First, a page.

As an author, I travel to elementary schools with my "Ink Slayers" program. It's a way to get kids amped up about writing and editing their own books. When complete, their school library stocks each slayer's book in a special section and we host book signings for the authors. Good times all around.
I consider myself a lifelong learner, conquering new things every year. In 2009, I learned how to snowboard with the help of my husband and two daughters. I busted my tailbone, but it was worth it.
If Sophia was around when I was in school, I would have excelled to a much higher level. Every person prefers a certain way of receiving information. I prefer humor, metaphors, and videos instead of books and verbal instructions.
If you tell me how to get to a hospital, I will be lost. If you write it down for me, I will find it immediately. It's just the way my brain works. If you throw a joke in there, I will find the hospital AND enjoy the ride.
And that's what learning is about: enjoying the ride. Sophia, to me, is about empowering people and embracing all roads leading to a great education. Knowledge is power. Be powerful!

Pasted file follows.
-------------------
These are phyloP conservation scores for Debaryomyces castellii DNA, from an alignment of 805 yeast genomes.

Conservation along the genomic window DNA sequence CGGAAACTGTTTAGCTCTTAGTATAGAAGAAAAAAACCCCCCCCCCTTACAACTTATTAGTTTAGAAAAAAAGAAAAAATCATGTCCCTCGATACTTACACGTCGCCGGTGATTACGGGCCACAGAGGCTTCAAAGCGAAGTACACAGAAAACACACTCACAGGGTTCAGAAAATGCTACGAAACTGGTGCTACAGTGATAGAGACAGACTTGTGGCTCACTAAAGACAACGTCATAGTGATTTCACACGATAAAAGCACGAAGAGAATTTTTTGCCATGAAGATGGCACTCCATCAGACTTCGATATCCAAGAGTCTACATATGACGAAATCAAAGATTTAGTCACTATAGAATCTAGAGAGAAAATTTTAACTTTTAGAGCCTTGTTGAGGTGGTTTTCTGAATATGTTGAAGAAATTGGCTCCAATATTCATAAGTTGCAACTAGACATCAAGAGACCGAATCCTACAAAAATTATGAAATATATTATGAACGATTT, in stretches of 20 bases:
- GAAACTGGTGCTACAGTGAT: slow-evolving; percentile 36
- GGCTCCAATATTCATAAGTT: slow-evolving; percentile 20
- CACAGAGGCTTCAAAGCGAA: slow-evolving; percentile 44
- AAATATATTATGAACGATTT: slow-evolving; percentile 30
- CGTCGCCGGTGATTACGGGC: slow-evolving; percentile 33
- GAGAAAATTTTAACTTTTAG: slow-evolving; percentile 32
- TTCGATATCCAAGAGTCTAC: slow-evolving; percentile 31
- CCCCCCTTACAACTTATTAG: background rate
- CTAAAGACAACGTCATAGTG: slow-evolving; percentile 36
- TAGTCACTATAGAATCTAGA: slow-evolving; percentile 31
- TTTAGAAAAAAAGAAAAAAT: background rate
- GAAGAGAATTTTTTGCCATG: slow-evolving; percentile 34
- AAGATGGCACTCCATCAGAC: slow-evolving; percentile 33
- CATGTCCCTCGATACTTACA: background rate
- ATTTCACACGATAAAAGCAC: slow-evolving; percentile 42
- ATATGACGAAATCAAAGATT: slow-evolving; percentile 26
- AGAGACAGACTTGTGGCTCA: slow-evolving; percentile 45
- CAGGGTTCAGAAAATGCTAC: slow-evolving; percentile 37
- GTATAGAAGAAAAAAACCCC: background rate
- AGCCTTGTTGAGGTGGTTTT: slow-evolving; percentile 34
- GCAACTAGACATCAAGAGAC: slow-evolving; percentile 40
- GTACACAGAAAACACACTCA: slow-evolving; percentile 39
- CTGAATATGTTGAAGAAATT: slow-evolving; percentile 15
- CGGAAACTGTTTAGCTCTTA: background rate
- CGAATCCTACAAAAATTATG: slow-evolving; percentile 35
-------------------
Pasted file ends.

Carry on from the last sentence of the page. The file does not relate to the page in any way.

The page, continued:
Bill Nye is a man with a mission: to foster a scientifically literate society by helping people everywhere understand and appreciate the science that makes our world work. Nye has spent the past 20 years educating students young and old about science and understands the importance of keeping minds active after the last school bell rings. “Learning can happen anywhere and at anytime – the important thing is that it should never stop,” Nye said. “We’ve put together fun, free and easy activities that will make this the summer of learning versus the summer filled with the dreaded words ‘I’m bored.’ ” AN EARLY KNACK FOR HOW THINGS WORK Making science entertaining and accessible is something Bill has done most of his life. Growing up in Washington, D.C., he spent afternoons and summers de-mystifying math for his classmates. While working for Boeing in Seattle, Bill combined his love of science with his flair for comedy. After winning a Steve Martin look-alike contest, he became an engineer by day and a stand-up comic by night. Eventually, Bill made the transition to comedy writer and performer on Seattle’s home-grown ensemble comedy show “Almost Live.” This is where “Bill Nye the Science Guy®” was born. The 18-time Emmy Award-winning show appeared before Saturday Night Live and later on Comedy Central. During this time, he also wrote five kids’ books about science, including his latest title, “Bill Nye’s Great Big Book of Tiny Germs.” BROADENING HIS MISSION Bill’s passion for math and science translated into a love of space. His role as CEO of The Planetary Society, the world’s large space interest organization, has taken him across the globe. And one thing Bill is very proud of is the MarsDials, two sundials on residing on Mars he created with Cornell scientists. America’s favorite stand-up scientist hasn’t changed much from that kid growing up in Washington, DC. He still rides his bike to work. He’ll pull out his Periodic Table of the Elements from his wallet. And his drive for helping others understand science is as strong as ever.